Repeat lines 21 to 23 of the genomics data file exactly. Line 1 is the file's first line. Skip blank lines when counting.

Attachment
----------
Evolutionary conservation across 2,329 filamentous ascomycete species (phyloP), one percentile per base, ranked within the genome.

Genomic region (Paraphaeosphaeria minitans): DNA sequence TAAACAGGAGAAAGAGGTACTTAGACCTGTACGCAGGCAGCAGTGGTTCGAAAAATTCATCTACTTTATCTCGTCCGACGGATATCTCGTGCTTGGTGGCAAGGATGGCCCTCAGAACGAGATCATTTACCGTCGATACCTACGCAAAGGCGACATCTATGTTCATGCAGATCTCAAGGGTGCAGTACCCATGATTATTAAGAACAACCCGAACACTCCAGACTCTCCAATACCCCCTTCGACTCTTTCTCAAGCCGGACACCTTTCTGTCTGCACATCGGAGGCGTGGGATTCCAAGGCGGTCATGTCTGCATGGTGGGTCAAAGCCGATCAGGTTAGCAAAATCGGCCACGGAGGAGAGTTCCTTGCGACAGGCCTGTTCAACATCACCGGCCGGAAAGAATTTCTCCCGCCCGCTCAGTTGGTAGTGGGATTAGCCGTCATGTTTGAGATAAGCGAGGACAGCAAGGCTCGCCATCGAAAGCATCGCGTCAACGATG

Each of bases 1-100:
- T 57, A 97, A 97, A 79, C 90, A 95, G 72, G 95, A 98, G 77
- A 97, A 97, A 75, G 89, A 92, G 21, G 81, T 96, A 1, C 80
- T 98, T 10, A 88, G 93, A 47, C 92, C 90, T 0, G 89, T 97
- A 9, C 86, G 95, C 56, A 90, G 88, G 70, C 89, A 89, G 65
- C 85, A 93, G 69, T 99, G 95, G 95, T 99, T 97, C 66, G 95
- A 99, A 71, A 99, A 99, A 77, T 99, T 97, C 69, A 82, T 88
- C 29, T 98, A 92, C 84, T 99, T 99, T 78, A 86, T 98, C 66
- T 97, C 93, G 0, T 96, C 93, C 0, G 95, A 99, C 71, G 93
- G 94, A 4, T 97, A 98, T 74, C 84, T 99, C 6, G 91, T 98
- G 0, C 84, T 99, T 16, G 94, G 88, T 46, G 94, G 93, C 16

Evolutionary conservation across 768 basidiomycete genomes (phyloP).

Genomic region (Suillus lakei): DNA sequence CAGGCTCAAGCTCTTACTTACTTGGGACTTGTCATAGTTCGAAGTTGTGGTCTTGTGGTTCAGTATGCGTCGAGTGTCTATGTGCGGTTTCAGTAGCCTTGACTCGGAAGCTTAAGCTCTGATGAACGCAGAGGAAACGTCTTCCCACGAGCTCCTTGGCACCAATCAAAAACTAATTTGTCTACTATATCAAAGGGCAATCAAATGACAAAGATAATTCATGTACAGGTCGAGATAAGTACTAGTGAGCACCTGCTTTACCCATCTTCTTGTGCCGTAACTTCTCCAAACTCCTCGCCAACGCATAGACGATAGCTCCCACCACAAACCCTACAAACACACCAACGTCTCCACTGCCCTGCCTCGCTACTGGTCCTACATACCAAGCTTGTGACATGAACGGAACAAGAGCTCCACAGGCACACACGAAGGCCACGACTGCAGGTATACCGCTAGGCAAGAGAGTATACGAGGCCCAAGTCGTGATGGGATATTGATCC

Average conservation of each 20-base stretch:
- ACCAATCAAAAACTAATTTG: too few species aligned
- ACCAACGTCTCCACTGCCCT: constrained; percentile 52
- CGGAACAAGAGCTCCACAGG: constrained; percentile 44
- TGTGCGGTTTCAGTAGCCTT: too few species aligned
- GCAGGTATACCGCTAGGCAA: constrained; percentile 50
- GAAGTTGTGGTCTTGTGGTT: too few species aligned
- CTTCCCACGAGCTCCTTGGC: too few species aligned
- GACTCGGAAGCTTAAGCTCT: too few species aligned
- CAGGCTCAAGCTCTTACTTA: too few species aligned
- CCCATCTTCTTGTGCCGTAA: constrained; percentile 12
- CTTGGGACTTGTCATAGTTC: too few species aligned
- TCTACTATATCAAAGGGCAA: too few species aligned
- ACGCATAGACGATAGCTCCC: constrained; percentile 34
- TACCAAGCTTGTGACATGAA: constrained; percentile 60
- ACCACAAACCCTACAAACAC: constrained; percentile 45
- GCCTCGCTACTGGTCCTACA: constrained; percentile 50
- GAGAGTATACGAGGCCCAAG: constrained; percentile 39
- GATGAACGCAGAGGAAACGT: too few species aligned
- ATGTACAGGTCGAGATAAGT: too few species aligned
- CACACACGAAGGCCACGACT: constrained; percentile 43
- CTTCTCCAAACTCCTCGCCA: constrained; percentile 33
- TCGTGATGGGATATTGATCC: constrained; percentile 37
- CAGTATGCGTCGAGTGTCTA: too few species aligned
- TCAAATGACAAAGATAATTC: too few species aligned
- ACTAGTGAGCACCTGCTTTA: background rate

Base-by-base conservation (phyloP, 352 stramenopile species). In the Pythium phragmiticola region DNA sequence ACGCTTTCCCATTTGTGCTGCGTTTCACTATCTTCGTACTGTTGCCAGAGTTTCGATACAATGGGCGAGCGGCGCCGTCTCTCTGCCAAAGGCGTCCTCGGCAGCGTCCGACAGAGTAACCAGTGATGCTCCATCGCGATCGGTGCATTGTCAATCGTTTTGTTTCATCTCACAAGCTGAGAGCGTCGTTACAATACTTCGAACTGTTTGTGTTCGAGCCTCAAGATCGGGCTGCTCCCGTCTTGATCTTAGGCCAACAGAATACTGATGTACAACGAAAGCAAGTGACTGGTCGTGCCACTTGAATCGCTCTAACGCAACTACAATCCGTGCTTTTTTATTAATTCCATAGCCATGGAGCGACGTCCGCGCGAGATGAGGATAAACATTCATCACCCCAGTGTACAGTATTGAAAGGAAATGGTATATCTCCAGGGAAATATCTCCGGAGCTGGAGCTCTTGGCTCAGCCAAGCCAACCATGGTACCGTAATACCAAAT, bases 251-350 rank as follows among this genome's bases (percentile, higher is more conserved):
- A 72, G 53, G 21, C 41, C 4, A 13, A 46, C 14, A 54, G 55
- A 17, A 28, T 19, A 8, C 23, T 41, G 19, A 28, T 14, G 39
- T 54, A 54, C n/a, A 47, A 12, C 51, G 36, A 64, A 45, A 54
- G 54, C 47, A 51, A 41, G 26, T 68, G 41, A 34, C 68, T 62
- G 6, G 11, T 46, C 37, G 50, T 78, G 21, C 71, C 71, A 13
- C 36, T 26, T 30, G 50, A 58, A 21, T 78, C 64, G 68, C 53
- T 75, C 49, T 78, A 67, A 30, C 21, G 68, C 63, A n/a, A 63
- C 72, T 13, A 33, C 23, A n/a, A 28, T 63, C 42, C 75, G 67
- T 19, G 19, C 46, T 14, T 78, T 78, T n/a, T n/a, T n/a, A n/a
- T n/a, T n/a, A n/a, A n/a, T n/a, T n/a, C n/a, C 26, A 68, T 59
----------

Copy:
- GCAGGTATACCGCTAGGCAA: constrained; percentile 50
- GAAGTTGTGGTCTTGTGGTT: too few species aligned
- CTTCCCACGAGCTCCTTGGC: too few species aligned